MSHQ 016 : Interview with Mount Sinai – All About FlexMed

Session 16

Session 16

In today’s episode, Ryan talks with Dr. David Muller, the Dean for Medical Education at Icahn School of Medicine at Mount Sinai (MSSM) about FlexMed, a program that allows you to apply to medical school as early as high school senior or undergrad freshmen or sophomore as well as skip most of the traditional premed requirements like the MCAT, organic chemistry, biochemistry, or physics. FlexMed is basically an upgrade of what was previously called HuMed (Humanities in Medicine).

Today, David discusses all you need to know about FlexMed including how you can prepare yourself to become a competitive applicant to the FlexMed program in the future.

Here are the highlights of the conversation with David:

What is FlexMed?

  • An alternative path to medical school for students that don’t want to sacrifice broad and deep college experience or don’t want to go through the “detrimental” environment in the premed world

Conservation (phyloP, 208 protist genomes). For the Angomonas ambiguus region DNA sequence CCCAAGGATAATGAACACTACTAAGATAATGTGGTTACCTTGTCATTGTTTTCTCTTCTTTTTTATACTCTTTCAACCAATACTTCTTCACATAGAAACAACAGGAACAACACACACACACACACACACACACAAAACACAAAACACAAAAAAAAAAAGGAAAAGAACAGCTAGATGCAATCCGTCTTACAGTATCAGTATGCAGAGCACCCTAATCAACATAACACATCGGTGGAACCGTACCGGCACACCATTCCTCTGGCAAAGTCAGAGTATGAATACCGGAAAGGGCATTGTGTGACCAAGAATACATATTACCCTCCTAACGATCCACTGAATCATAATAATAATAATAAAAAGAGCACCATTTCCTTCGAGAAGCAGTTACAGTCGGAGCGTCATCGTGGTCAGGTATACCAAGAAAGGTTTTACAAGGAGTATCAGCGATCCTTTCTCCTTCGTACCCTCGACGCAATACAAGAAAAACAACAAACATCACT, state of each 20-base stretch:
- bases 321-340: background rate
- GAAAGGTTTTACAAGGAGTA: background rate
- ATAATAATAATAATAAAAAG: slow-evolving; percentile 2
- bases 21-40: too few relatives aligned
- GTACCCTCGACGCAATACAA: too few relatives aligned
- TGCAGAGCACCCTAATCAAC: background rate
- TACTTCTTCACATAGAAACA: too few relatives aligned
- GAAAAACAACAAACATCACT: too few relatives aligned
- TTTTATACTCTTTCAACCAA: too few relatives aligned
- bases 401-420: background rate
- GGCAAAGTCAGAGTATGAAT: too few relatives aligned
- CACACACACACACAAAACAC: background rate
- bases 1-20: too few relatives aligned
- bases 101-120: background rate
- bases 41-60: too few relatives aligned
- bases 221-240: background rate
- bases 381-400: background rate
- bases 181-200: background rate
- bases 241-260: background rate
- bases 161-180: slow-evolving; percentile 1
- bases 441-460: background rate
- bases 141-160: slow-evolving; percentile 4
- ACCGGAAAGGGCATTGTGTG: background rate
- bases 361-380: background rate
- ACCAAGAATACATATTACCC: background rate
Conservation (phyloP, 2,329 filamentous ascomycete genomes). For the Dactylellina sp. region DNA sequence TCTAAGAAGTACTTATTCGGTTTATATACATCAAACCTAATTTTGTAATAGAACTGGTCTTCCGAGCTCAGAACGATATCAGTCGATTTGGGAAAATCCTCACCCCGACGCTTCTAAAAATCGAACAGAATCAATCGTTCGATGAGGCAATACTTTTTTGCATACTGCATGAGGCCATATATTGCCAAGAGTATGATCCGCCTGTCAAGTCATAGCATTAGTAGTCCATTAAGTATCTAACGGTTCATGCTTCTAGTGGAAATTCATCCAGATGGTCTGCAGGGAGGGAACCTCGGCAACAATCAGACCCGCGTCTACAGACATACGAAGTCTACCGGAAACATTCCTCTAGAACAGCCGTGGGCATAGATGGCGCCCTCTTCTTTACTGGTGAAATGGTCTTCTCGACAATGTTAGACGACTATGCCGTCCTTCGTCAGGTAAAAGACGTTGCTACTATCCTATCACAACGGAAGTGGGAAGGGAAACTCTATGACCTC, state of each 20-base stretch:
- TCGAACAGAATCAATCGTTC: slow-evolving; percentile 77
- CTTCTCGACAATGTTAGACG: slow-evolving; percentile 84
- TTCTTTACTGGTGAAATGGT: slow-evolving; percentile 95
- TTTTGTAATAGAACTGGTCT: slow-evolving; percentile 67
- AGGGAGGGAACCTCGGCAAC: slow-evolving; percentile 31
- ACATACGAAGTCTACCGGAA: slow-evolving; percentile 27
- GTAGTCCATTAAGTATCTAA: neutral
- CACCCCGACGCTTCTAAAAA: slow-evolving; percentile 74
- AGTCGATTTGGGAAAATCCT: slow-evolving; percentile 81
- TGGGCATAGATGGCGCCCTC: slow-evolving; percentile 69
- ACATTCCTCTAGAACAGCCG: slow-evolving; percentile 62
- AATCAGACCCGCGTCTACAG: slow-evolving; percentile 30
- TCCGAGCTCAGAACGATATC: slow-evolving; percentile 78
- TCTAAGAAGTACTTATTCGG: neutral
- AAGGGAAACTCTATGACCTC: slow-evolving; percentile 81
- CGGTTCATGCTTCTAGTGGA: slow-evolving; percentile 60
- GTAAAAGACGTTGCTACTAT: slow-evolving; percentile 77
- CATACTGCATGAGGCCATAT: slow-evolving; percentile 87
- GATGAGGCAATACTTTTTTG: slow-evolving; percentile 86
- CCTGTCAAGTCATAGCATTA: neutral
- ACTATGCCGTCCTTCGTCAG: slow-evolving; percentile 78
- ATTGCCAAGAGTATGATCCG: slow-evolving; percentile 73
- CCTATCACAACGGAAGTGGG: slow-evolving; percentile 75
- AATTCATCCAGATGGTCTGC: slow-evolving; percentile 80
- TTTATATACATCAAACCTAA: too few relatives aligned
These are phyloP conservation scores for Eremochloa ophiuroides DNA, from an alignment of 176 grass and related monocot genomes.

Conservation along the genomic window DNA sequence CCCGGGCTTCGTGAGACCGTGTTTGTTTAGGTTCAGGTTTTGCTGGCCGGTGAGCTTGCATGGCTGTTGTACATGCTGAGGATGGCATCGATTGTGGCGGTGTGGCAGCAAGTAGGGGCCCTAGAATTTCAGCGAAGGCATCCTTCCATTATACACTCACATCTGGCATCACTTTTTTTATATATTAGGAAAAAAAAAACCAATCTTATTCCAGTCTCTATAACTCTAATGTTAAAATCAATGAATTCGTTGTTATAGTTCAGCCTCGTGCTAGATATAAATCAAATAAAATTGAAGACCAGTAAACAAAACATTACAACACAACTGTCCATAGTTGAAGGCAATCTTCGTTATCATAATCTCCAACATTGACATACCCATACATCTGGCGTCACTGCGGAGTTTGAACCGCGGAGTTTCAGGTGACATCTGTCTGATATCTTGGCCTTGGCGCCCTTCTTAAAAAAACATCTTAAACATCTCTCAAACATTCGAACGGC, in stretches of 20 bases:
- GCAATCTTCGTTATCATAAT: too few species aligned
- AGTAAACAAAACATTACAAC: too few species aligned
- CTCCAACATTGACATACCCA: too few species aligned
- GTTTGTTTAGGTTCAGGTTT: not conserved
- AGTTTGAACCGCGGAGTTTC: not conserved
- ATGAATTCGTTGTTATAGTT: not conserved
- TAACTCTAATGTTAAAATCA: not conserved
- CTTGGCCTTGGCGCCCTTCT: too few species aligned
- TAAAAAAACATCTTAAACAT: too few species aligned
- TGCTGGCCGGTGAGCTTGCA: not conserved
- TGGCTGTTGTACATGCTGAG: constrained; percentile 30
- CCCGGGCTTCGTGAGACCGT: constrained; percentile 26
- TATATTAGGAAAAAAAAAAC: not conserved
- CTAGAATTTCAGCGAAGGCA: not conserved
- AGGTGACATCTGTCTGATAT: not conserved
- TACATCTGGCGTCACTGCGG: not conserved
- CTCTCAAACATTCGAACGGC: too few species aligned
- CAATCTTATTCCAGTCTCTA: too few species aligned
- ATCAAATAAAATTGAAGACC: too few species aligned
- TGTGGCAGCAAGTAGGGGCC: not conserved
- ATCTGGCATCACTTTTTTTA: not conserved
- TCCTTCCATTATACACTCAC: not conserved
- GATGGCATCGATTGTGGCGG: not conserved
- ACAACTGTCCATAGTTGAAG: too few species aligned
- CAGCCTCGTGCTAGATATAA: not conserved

• Students don’t have to take the traditional science requirements and instead explore their passions
  • Additional semester in the realm of health policy, public health, global health, bioethics, and biostats
  • The number of available seats for the program has increased from 1/4 of a class to 1/2 of a class

The structure of US medical schools vs. medical schools in Europe

Students having limited exposure to science:

  • Getting the bearings after the first semester and on par with their peers
  • FlexMed students are given a 6-week course to expose them to biochemistry, cell biology, and genetics to avoid “shell shock”

FlexMed students vs. “regular” students

  • 2010 published HuMed article showing no statistical difference between success
  • Non significant trend towards psychiatry and primary care residencies
  • Students coming in without hard sciences background don’t have any significant withdrawal from medical school

The ideal applicants for the FlexMed program:

  • Great degree of commitment to the field
  • The ability to articulate and demonstrate what they’re going to do with their education
  • Innovative and creative
  • Ambitious

Avoiding burnout and making students more happy:

  • Creating a system that won’t make people burned out before going to medical school, students will be less likely to undergo burnout
  • These students can be the drivers of a more dramatic change

Links and Other Resources:


2010 Published HuMed Article

Some criticism of the program

Wall Street Journal Article

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